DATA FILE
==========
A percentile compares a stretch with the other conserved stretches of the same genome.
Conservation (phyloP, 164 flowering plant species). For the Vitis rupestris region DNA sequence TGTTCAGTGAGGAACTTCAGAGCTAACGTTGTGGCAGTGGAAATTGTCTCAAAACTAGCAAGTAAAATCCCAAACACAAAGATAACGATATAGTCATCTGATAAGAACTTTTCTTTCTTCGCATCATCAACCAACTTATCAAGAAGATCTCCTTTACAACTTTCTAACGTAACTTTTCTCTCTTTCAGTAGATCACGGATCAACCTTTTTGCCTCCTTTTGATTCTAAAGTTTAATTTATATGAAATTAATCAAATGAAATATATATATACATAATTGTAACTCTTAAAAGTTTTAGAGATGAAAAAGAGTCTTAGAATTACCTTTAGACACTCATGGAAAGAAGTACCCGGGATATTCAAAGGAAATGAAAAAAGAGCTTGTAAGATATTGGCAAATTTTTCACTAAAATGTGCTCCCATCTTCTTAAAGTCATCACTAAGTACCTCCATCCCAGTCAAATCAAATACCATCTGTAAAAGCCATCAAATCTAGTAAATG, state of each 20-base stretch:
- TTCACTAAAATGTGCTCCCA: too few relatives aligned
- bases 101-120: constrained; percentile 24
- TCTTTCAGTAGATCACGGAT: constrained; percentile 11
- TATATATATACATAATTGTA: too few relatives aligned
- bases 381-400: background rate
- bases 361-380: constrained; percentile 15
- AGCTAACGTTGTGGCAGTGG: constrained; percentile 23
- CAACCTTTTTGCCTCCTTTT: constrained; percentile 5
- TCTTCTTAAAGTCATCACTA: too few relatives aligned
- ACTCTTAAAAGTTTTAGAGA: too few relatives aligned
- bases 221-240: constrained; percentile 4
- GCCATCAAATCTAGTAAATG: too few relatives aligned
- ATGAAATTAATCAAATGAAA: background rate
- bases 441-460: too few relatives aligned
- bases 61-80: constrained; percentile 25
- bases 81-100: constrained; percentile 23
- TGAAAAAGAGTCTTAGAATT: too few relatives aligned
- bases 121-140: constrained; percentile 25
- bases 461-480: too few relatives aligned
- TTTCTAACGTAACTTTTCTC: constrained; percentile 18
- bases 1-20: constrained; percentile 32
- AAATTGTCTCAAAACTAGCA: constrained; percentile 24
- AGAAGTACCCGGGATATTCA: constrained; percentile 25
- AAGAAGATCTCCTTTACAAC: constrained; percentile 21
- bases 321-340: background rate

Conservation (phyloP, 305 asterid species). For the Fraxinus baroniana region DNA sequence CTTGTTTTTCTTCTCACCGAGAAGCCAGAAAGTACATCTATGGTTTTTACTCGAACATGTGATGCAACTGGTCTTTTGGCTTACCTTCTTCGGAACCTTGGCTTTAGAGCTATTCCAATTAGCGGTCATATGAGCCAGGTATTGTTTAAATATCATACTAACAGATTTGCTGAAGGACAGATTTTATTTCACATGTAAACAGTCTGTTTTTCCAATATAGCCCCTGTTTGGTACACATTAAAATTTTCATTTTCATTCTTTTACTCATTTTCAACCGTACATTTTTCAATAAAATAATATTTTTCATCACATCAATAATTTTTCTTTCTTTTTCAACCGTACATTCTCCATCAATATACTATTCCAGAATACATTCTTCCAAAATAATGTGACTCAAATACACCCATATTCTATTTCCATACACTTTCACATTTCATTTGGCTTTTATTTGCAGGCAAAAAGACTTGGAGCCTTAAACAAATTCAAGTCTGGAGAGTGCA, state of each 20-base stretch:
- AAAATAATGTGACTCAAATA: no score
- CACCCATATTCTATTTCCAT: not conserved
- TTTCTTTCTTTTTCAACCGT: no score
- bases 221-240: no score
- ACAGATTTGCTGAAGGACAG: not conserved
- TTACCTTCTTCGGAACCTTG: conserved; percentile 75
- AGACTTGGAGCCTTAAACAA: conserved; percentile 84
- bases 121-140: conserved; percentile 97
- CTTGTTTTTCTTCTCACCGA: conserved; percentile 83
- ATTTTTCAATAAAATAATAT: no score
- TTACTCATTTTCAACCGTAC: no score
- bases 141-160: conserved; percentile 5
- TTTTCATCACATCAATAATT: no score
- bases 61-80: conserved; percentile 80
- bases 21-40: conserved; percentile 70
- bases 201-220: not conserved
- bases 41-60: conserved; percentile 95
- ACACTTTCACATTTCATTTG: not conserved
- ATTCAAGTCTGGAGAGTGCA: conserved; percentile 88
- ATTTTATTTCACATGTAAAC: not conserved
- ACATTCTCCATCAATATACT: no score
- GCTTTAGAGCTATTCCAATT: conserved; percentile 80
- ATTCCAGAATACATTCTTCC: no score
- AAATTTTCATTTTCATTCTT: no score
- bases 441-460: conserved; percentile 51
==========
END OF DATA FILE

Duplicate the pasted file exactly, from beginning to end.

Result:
A percentile compares a stretch with the other conserved stretches of the same genome.
Conservation (phyloP, 164 flowering plant species). For the Vitis rupestris region DNA sequence TGTTCAGTGAGGAACTTCAGAGCTAACGTTGTGGCAGTGGAAATTGTCTCAAAACTAGCAAGTAAAATCCCAAACACAAAGATAACGATATAGTCATCTGATAAGAACTTTTCTTTCTTCGCATCATCAACCAACTTATCAAGAAGATCTCCTTTACAACTTTCTAACGTAACTTTTCTCTCTTTCAGTAGATCACGGATCAACCTTTTTGCCTCCTTTTGATTCTAAAGTTTAATTTATATGAAATTAATCAAATGAAATATATATATACATAATTGTAACTCTTAAAAGTTTTAGAGATGAAAAAGAGTCTTAGAATTACCTTTAGACACTCATGGAAAGAAGTACCCGGGATATTCAAAGGAAATGAAAAAAGAGCTTGTAAGATATTGGCAAATTTTTCACTAAAATGTGCTCCCATCTTCTTAAAGTCATCACTAAGTACCTCCATCCCAGTCAAATCAAATACCATCTGTAAAAGCCATCAAATCTAGTAAATG, state of each 20-base stretch:
- TTCACTAAAATGTGCTCCCA: too few relatives aligned
- bases 101-120: constrained; percentile 24
- TCTTTCAGTAGATCACGGAT: constrained; percentile 11
- TATATATATACATAATTGTA: too few relatives aligned
- bases 381-400: background rate
- bases 361-380: constrained; percentile 15
- AGCTAACGTTGTGGCAGTGG: constrained; percentile 23
- CAACCTTTTTGCCTCCTTTT: constrained; percentile 5
- TCTTCTTAAAGTCATCACTA: too few relatives aligned
- ACTCTTAAAAGTTTTAGAGA: too few relatives aligned
- bases 221-240: constrained; percentile 4
- GCCATCAAATCTAGTAAATG: too few relatives aligned
- ATGAAATTAATCAAATGAAA: background rate
- bases 441-460: too few relatives aligned
- bases 61-80: constrained; percentile 25
- bases 81-100: constrained; percentile 23
- TGAAAAAGAGTCTTAGAATT: too few relatives aligned
- bases 121-140: constrained; percentile 25
- bases 461-480: too few relatives aligned
- TTTCTAACGTAACTTTTCTC: constrained; percentile 18
- bases 1-20: constrained; percentile 32
- AAATTGTCTCAAAACTAGCA: constrained; percentile 24
- AGAAGTACCCGGGATATTCA: constrained; percentile 25
- AAGAAGATCTCCTTTACAAC: constrained; percentile 21
- bases 321-340: background rate

Conservation (phyloP, 305 asterid species). For the Fraxinus baroniana region DNA sequence CTTGTTTTTCTTCTCACCGAGAAGCCAGAAAGTACATCTATGGTTTTTACTCGAACATGTGATGCAACTGGTCTTTTGGCTTACCTTCTTCGGAACCTTGGCTTTAGAGCTATTCCAATTAGCGGTCATATGAGCCAGGTATTGTTTAAATATCATACTAACAGATTTGCTGAAGGACAGATTTTATTTCACATGTAAACAGTCTGTTTTTCCAATATAGCCCCTGTTTGGTACACATTAAAATTTTCATTTTCATTCTTTTACTCATTTTCAACCGTACATTTTTCAATAAAATAATATTTTTCATCACATCAATAATTTTTCTTTCTTTTTCAACCGTACATTCTCCATCAATATACTATTCCAGAATACATTCTTCCAAAATAATGTGACTCAAATACACCCATATTCTATTTCCATACACTTTCACATTTCATTTGGCTTTTATTTGCAGGCAAAAAGACTTGGAGCCTTAAACAAATTCAAGTCTGGAGAGTGCA, state of each 20-base stretch:
- AAAATAATGTGACTCAAATA: no score
- CACCCATATTCTATTTCCAT: not conserved
- TTTCTTTCTTTTTCAACCGT: no score
- bases 221-240: no score
- ACAGATTTGCTGAAGGACAG: not conserved
- TTACCTTCTTCGGAACCTTG: conserved; percentile 75
- AGACTTGGAGCCTTAAACAA: conserved; percentile 84
- bases 121-140: conserved; percentile 97
- CTTGTTTTTCTTCTCACCGA: conserved; percentile 83
- ATTTTTCAATAAAATAATAT: no score
- TTACTCATTTTCAACCGTAC: no score
- bases 141-160: conserved; percentile 5
- TTTTCATCACATCAATAATT: no score
- bases 61-80: conserved; percentile 80
- bases 21-40: conserved; percentile 70
- bases 201-220: not conserved
- bases 41-60: conserved; percentile 95
- ACACTTTCACATTTCATTTG: not conserved
- ATTCAAGTCTGGAGAGTGCA: conserved; percentile 88
- ATTTTATTTCACATGTAAAC: not conserved
- ACATTCTCCATCAATATACT: no score
- GCTTTAGAGCTATTCCAATT: conserved; percentile 80
- ATTCCAGAATACATTCTTCC: no score
- AAATTTTCATTTTCATTCTT: no score
- bases 441-460: conserved; percentile 51